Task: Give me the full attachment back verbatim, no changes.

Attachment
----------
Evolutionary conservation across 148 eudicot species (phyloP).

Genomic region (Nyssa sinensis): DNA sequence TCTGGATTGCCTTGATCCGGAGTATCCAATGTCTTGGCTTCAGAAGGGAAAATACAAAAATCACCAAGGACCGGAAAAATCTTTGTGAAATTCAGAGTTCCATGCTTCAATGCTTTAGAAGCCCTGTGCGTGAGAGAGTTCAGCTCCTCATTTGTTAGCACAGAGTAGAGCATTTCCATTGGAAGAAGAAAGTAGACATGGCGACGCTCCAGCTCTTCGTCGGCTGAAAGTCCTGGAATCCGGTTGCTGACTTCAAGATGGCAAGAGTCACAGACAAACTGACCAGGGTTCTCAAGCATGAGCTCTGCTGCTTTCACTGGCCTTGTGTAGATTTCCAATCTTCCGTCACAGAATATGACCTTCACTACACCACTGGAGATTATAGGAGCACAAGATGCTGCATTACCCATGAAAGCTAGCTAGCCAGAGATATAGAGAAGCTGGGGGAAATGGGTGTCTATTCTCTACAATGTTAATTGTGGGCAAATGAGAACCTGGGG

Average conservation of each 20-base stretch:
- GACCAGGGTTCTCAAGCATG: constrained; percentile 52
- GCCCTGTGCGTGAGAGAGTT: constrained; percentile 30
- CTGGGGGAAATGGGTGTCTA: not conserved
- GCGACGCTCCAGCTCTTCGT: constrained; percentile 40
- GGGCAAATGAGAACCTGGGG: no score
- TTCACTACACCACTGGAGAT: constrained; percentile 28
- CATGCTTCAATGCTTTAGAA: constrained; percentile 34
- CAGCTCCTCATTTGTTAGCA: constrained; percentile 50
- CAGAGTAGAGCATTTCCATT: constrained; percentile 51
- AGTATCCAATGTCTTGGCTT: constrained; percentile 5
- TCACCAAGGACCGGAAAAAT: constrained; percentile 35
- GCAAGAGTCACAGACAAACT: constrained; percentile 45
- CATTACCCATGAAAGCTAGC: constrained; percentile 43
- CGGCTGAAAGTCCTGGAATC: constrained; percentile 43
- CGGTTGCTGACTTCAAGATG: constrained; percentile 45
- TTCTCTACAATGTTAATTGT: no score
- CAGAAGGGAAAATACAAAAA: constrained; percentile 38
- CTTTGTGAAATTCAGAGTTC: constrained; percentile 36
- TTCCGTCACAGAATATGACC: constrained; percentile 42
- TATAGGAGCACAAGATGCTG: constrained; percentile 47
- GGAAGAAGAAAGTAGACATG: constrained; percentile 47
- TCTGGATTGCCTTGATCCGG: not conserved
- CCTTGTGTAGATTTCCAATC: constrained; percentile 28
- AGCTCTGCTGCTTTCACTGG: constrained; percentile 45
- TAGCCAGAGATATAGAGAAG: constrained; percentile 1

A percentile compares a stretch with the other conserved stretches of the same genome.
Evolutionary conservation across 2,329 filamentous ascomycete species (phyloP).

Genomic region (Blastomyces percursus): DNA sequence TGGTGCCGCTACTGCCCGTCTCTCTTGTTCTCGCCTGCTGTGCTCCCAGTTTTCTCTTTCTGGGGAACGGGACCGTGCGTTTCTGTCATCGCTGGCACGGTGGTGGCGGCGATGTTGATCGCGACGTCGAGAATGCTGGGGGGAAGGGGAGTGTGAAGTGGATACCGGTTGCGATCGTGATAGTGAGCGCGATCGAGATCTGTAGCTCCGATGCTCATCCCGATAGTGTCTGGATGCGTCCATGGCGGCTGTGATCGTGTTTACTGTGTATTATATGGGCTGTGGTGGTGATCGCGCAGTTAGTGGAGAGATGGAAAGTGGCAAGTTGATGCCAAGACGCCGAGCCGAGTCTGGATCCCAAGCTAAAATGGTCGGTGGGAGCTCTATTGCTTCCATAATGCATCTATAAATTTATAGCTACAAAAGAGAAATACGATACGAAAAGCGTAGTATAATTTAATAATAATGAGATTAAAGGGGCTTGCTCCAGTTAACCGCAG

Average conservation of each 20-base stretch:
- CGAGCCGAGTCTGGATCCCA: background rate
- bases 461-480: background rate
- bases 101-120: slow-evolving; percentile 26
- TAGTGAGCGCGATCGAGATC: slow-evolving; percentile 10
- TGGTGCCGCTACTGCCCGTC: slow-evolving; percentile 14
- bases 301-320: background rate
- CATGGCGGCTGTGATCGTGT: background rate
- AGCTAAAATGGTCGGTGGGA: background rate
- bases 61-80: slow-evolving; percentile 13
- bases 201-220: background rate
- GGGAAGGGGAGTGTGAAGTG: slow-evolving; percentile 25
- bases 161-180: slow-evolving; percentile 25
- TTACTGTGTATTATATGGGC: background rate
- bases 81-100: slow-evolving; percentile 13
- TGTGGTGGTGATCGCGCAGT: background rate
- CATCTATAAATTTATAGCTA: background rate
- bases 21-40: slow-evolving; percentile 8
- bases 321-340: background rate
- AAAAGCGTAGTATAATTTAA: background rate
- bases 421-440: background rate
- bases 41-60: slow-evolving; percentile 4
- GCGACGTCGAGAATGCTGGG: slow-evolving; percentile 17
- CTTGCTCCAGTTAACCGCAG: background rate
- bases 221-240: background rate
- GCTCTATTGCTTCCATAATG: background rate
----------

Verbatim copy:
Evolutionary conservation across 148 eudicot species (phyloP).

Genomic region (Nyssa sinensis): DNA sequence TCTGGATTGCCTTGATCCGGAGTATCCAATGTCTTGGCTTCAGAAGGGAAAATACAAAAATCACCAAGGACCGGAAAAATCTTTGTGAAATTCAGAGTTCCATGCTTCAATGCTTTAGAAGCCCTGTGCGTGAGAGAGTTCAGCTCCTCATTTGTTAGCACAGAGTAGAGCATTTCCATTGGAAGAAGAAAGTAGACATGGCGACGCTCCAGCTCTTCGTCGGCTGAAAGTCCTGGAATCCGGTTGCTGACTTCAAGATGGCAAGAGTCACAGACAAACTGACCAGGGTTCTCAAGCATGAGCTCTGCTGCTTTCACTGGCCTTGTGTAGATTTCCAATCTTCCGTCACAGAATATGACCTTCACTACACCACTGGAGATTATAGGAGCACAAGATGCTGCATTACCCATGAAAGCTAGCTAGCCAGAGATATAGAGAAGCTGGGGGAAATGGGTGTCTATTCTCTACAATGTTAATTGTGGGCAAATGAGAACCTGGGG

Average conservation of each 20-base stretch:
- GACCAGGGTTCTCAAGCATG: constrained; percentile 52
- GCCCTGTGCGTGAGAGAGTT: constrained; percentile 30
- CTGGGGGAAATGGGTGTCTA: not conserved
- GCGACGCTCCAGCTCTTCGT: constrained; percentile 40
- GGGCAAATGAGAACCTGGGG: no score
- TTCACTACACCACTGGAGAT: constrained; percentile 28
- CATGCTTCAATGCTTTAGAA: constrained; percentile 34
- CAGCTCCTCATTTGTTAGCA: constrained; percentile 50
- CAGAGTAGAGCATTTCCATT: constrained; percentile 51
- AGTATCCAATGTCTTGGCTT: constrained; percentile 5
- TCACCAAGGACCGGAAAAAT: constrained; percentile 35
- GCAAGAGTCACAGACAAACT: constrained; percentile 45
- CATTACCCATGAAAGCTAGC: constrained; percentile 43
- CGGCTGAAAGTCCTGGAATC: constrained; percentile 43
- CGGTTGCTGACTTCAAGATG: constrained; percentile 45
- TTCTCTACAATGTTAATTGT: no score
- CAGAAGGGAAAATACAAAAA: constrained; percentile 38
- CTTTGTGAAATTCAGAGTTC: constrained; percentile 36
- TTCCGTCACAGAATATGACC: constrained; percentile 42
- TATAGGAGCACAAGATGCTG: constrained; percentile 47
- GGAAGAAGAAAGTAGACATG: constrained; percentile 47
- TCTGGATTGCCTTGATCCGG: not conserved
- CCTTGTGTAGATTTCCAATC: constrained; percentile 28
- AGCTCTGCTGCTTTCACTGG: constrained; percentile 45
- TAGCCAGAGATATAGAGAAG: constrained; percentile 1

A percentile compares a stretch with the other conserved stretches of the same genome.
Evolutionary conservation across 2,329 filamentous ascomycete species (phyloP).

Genomic region (Blastomyces percursus): DNA sequence TGGTGCCGCTACTGCCCGTCTCTCTTGTTCTCGCCTGCTGTGCTCCCAGTTTTCTCTTTCTGGGGAACGGGACCGTGCGTTTCTGTCATCGCTGGCACGGTGGTGGCGGCGATGTTGATCGCGACGTCGAGAATGCTGGGGGGAAGGGGAGTGTGAAGTGGATACCGGTTGCGATCGTGATAGTGAGCGCGATCGAGATCTGTAGCTCCGATGCTCATCCCGATAGTGTCTGGATGCGTCCATGGCGGCTGTGATCGTGTTTACTGTGTATTATATGGGCTGTGGTGGTGATCGCGCAGTTAGTGGAGAGATGGAAAGTGGCAAGTTGATGCCAAGACGCCGAGCCGAGTCTGGATCCCAAGCTAAAATGGTCGGTGGGAGCTCTATTGCTTCCATAATGCATCTATAAATTTATAGCTACAAAAGAGAAATACGATACGAAAAGCGTAGTATAATTTAATAATAATGAGATTAAAGGGGCTTGCTCCAGTTAACCGCAG

Average conservation of each 20-base stretch:
- CGAGCCGAGTCTGGATCCCA: background rate
- bases 461-480: background rate
- bases 101-120: slow-evolving; percentile 26
- TAGTGAGCGCGATCGAGATC: slow-evolving; percentile 10
- TGGTGCCGCTACTGCCCGTC: slow-evolving; percentile 14
- bases 301-320: background rate
- CATGGCGGCTGTGATCGTGT: background rate
- AGCTAAAATGGTCGGTGGGA: background rate
- bases 61-80: slow-evolving; percentile 13
- bases 201-220: background rate
- GGGAAGGGGAGTGTGAAGTG: slow-evolving; percentile 25
- bases 161-180: slow-evolving; percentile 25
- TTACTGTGTATTATATGGGC: background rate
- bases 81-100: slow-evolving; percentile 13
- TGTGGTGGTGATCGCGCAGT: background rate
- CATCTATAAATTTATAGCTA: background rate
- bases 21-40: slow-evolving; percentile 8
- bases 321-340: background rate
- AAAAGCGTAGTATAATTTAA: background rate
- bases 421-440: background rate
- bases 41-60: slow-evolving; percentile 4
- GCGACGTCGAGAATGCTGGG: slow-evolving; percentile 17
- CTTGCTCCAGTTAACCGCAG: background rate
- bases 221-240: background rate
- GCTCTATTGCTTCCATAATG: background rate